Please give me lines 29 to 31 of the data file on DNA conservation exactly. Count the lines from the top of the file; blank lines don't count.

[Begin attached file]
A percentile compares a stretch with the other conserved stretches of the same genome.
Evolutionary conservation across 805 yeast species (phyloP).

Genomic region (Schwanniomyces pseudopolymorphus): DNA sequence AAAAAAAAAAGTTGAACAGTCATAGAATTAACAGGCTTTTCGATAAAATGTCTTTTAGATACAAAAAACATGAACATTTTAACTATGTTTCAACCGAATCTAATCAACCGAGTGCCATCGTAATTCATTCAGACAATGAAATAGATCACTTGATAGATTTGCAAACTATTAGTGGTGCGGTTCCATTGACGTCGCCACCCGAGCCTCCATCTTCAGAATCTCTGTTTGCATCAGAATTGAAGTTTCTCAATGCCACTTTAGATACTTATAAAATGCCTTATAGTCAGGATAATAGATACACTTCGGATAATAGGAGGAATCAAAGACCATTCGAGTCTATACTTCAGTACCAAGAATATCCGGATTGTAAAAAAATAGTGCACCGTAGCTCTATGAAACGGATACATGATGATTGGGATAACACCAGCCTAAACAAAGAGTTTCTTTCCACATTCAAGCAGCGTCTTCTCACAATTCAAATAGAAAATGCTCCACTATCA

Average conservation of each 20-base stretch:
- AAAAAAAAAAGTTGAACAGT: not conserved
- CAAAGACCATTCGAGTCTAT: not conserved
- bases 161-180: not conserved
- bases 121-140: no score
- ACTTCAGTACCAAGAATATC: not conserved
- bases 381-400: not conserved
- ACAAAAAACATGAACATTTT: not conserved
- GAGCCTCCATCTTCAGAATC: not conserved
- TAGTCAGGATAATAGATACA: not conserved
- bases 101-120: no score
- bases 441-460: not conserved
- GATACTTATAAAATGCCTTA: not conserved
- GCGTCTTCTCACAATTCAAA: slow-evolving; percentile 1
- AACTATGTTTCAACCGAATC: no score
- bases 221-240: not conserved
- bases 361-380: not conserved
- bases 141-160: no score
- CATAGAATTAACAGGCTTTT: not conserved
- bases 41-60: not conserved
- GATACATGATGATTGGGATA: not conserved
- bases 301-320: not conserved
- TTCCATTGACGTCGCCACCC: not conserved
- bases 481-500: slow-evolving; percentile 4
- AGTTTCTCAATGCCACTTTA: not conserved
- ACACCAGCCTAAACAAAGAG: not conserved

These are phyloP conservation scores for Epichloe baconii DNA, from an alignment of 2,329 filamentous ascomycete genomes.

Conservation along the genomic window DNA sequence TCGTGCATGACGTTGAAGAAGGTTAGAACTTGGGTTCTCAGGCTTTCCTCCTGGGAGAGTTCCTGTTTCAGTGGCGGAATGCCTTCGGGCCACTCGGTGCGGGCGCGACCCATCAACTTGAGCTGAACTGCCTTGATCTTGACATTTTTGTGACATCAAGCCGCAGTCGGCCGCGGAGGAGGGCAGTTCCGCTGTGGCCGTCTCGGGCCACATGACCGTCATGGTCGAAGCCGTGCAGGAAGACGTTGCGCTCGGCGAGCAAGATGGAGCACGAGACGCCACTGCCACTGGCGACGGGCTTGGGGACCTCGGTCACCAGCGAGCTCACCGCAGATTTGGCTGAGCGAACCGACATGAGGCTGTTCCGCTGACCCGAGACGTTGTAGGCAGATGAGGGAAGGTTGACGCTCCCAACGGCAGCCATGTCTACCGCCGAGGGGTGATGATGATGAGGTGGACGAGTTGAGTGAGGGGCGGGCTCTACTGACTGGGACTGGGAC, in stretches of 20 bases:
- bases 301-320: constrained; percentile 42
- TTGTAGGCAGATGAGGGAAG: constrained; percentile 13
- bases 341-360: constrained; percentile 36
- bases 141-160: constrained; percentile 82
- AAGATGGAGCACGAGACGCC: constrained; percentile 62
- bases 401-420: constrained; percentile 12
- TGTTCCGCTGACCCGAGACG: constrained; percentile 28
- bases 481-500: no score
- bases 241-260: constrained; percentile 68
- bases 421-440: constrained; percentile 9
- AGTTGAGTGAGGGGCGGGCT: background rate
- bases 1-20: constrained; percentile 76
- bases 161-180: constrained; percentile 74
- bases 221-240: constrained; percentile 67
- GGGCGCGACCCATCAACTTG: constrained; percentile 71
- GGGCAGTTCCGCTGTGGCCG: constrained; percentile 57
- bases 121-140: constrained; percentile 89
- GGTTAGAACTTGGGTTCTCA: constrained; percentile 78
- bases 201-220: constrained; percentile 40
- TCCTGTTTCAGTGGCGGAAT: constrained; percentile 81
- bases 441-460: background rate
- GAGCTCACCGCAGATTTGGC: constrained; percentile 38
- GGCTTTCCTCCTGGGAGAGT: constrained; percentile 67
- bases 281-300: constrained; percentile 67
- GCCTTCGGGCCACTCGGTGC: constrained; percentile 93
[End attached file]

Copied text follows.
- ACACCAGCCTAAACAAAGAG: not conserved

These are phyloP conservation scores for Epichloe baconii DNA, from an alignment of 2,329 filamentous ascomycete genomes.

Conservation along the genomic window DNA sequence TCGTGCATGACGTTGAAGAAGGTTAGAACTTGGGTTCTCAGGCTTTCCTCCTGGGAGAGTTCCTGTTTCAGTGGCGGAATGCCTTCGGGCCACTCGGTGCGGGCGCGACCCATCAACTTGAGCTGAACTGCCTTGATCTTGACATTTTTGTGACATCAAGCCGCAGTCGGCCGCGGAGGAGGGCAGTTCCGCTGTGGCCGTCTCGGGCCACATGACCGTCATGGTCGAAGCCGTGCAGGAAGACGTTGCGCTCGGCGAGCAAGATGGAGCACGAGACGCCACTGCCACTGGCGACGGGCTTGGGGACCTCGGTCACCAGCGAGCTCACCGCAGATTTGGCTGAGCGAACCGACATGAGGCTGTTCCGCTGACCCGAGACGTTGTAGGCAGATGAGGGAAGGTTGACGCTCCCAACGGCAGCCATGTCTACCGCCGAGGGGTGATGATGATGAGGTGGACGAGTTGAGTGAGGGGCGGGCTCTACTGACTGGGACTGGGAC, in stretches of 20 bases: